By Jeremy Hallock
By James Khubiar
By Observer Staff
By Kelly Dearmore
By Jim Schutze
By Rachel Watts
By Lauren Drewes Daniels
Cupping his microphone in his hands, Aaron Mollet's hushed moans wash over the audience as the experimental lap-pop duo Florene starts its set at Dan's Silverleaf. The pair stands on either side of a folding table strewn with cables, sequencers, pedals and microphones.
Suddenly, Mollet throws his body forward and screams. And screams. And screams.
Joining in, the other half of Florene, Gavin Guthrie, picks up his mic and starts yelling as well. Building in intensity, the song takes on an almost alienating vibe as the pair's shrieks loop, overlap and mix with a multitude of other sounds. Then, as if the song's power was lacking, the two start beating on cymbals that flank the stage—cymbals the duo borrowed from fellow Denton band Mom.
Definitely the paternal act of last Thursday night's show at Dan's, Mom, a relatively young act in its own right, headlined the show—a homecoming gig of sorts for the folktronic duo. (Mom had just returned from touring the East Coast with Swedish act Voices and Organs, who rounded out the evening's bill.)
Manning the merch table before the show started, Mom's Joel North shows off the freshly printed, just-received-in-time-for-their-European-tour green vinyl copies of the band's Little Brite EP. Commenting on the night's roster of bands, North says, "This'll be a great show, because, so often, in Denton, there doesn't seem to be much thought given to bringing similar bands together on a bill."
But where Mom thrives on a mellow intensity and Voices and Organs delivers with its melodious electro-folk, Florene goes another direction entirely.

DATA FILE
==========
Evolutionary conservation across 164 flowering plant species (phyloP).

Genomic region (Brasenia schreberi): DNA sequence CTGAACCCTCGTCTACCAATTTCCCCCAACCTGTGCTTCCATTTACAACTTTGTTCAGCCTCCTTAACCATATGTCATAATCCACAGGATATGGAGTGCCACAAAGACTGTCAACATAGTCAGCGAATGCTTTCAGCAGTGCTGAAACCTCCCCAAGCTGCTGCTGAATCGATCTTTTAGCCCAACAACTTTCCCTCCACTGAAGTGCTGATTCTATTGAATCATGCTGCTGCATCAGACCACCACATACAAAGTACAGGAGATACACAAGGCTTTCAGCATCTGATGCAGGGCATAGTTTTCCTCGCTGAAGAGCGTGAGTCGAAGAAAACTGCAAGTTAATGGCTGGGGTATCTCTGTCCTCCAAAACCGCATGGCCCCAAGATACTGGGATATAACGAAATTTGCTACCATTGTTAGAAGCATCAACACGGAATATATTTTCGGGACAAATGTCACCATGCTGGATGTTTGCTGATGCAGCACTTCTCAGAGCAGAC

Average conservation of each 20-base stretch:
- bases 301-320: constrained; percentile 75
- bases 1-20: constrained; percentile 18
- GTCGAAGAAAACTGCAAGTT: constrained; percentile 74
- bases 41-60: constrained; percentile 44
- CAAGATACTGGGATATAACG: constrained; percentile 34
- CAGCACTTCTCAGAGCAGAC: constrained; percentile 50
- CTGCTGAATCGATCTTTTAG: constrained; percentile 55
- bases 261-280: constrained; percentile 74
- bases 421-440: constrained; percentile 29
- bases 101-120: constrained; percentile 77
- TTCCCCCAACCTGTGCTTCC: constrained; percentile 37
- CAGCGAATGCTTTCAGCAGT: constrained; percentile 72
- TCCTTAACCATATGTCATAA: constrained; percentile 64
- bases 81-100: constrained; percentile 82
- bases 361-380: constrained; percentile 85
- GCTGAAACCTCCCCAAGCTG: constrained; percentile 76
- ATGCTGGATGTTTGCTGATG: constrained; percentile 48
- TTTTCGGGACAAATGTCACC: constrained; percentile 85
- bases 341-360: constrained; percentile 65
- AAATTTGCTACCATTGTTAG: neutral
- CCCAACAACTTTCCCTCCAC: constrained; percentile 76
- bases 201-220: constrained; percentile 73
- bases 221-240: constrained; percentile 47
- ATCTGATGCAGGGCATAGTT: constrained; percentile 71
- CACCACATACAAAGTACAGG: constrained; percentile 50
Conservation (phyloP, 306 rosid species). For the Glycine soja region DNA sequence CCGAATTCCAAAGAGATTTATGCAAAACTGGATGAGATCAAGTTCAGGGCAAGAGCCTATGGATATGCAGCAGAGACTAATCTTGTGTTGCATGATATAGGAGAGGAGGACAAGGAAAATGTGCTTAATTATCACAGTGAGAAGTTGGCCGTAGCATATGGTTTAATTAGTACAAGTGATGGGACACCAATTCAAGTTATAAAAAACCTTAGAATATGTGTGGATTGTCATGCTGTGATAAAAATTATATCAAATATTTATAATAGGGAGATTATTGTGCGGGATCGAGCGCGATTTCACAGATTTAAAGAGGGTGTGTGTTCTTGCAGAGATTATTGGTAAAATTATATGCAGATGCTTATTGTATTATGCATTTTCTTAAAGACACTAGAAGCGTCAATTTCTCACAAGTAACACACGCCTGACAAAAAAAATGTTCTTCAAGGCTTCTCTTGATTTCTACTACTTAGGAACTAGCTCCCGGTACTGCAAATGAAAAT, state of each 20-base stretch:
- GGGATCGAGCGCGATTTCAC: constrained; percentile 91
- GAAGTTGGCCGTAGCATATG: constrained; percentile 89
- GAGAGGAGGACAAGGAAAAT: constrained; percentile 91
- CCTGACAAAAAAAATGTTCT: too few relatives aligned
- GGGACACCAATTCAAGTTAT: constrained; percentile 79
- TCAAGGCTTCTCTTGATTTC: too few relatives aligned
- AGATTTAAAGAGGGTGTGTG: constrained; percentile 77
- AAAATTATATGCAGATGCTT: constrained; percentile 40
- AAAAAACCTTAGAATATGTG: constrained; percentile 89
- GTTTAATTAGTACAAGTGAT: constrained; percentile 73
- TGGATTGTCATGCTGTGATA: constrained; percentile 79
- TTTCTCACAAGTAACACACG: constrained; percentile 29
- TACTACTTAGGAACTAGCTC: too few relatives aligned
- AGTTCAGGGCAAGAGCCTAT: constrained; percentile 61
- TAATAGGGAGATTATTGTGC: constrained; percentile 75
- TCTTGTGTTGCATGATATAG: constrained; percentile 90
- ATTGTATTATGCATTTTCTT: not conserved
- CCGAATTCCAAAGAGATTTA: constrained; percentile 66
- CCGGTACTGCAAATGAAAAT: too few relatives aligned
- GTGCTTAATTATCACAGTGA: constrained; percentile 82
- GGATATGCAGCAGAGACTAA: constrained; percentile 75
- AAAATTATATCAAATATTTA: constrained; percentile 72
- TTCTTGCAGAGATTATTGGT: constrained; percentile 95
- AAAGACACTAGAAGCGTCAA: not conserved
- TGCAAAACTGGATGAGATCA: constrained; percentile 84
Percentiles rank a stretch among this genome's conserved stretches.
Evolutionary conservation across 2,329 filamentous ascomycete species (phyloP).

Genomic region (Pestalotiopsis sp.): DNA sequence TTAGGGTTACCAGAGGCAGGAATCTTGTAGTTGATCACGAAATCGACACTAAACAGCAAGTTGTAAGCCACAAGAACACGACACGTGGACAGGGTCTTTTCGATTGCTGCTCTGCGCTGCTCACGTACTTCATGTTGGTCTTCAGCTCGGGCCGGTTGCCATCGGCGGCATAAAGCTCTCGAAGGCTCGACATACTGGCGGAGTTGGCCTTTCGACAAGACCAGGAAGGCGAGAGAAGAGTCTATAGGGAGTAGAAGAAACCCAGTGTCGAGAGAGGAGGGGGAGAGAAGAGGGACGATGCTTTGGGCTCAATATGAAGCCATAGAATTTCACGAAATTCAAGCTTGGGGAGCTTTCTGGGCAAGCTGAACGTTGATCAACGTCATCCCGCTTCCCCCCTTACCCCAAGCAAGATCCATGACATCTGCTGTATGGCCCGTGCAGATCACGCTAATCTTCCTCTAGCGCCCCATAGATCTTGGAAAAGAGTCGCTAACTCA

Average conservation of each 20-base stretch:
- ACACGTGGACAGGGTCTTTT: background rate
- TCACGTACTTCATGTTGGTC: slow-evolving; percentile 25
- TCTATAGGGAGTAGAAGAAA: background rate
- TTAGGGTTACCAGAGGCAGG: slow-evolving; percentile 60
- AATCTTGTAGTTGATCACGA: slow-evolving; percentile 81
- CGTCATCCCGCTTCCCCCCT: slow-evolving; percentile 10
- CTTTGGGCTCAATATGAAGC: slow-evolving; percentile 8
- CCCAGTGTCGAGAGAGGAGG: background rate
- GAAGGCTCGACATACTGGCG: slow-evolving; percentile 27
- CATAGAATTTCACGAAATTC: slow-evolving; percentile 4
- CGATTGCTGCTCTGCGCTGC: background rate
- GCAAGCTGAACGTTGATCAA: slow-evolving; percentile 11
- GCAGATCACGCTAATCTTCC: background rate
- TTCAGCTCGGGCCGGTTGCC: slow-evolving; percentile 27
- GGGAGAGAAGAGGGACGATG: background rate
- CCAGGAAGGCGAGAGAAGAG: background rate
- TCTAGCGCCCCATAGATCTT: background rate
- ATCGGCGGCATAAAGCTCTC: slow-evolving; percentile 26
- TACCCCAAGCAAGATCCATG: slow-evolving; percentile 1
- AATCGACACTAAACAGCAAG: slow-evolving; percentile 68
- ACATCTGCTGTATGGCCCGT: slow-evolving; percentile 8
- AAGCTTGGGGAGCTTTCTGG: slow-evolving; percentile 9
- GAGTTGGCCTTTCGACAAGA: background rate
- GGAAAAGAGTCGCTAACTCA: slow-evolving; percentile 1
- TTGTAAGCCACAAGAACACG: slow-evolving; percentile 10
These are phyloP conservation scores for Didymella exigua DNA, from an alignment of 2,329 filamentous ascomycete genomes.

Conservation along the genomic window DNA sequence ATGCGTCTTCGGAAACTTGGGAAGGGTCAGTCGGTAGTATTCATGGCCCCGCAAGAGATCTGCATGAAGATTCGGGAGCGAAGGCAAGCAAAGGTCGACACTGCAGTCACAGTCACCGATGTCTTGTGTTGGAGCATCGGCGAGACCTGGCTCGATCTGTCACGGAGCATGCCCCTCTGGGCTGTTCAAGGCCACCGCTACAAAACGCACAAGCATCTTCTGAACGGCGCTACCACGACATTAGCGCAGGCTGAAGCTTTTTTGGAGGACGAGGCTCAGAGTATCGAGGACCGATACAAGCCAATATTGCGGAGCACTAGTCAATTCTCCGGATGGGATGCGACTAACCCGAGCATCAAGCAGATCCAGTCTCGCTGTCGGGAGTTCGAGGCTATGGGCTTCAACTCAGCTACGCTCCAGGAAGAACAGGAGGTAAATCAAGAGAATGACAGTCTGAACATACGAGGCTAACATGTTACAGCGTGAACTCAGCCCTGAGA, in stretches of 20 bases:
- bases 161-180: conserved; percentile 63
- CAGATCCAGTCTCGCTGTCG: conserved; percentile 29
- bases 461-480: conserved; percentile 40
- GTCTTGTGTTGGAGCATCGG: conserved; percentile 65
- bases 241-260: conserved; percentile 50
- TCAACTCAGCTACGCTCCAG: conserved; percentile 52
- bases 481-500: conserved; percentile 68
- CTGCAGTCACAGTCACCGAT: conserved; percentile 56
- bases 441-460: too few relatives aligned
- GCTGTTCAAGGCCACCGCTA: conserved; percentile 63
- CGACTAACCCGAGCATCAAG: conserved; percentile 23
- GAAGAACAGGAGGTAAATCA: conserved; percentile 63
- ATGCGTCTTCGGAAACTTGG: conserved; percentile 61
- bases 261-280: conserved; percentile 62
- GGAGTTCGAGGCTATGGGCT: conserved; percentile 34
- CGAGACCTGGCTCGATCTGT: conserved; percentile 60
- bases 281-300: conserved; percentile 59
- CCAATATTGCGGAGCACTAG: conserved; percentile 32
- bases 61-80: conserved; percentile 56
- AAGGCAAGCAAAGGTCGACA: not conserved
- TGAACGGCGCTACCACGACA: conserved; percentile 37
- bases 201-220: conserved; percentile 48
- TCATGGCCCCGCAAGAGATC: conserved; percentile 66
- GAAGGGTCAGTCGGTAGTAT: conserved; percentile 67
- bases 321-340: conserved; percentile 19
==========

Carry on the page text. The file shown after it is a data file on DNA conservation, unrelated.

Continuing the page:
At Dan's, the pair bounds back and forth from synthesizers to loop machines. When Guthrie and Mollet aren't screaming into their microphones, the two hurriedly push keys on a laptop, fidget with knobs or pound their fists on cymbals. At one point, Mollet throws his SM58 microphone to the ground and loops the sound of it hitting the stage. In the climax of the same song at another recent performance, Mollet started hammering the mic against a wall, adding to his shrieks which were still looping.
"I've definitely started to see the mic as another instrument," he says. Kinda like how Mom's members use found sounds from around their apartment in their recording process.
So often, there are bands thrown together on Denton bills—good bands—that don't necessarily belong together because their influences are so different. This show, however, succeeded because a concept ran throughout: Unlike other Denton shows, where each band's differences stand out, this show thrived because of the bands' similarities—which was mainly the fact that they're all, well, different.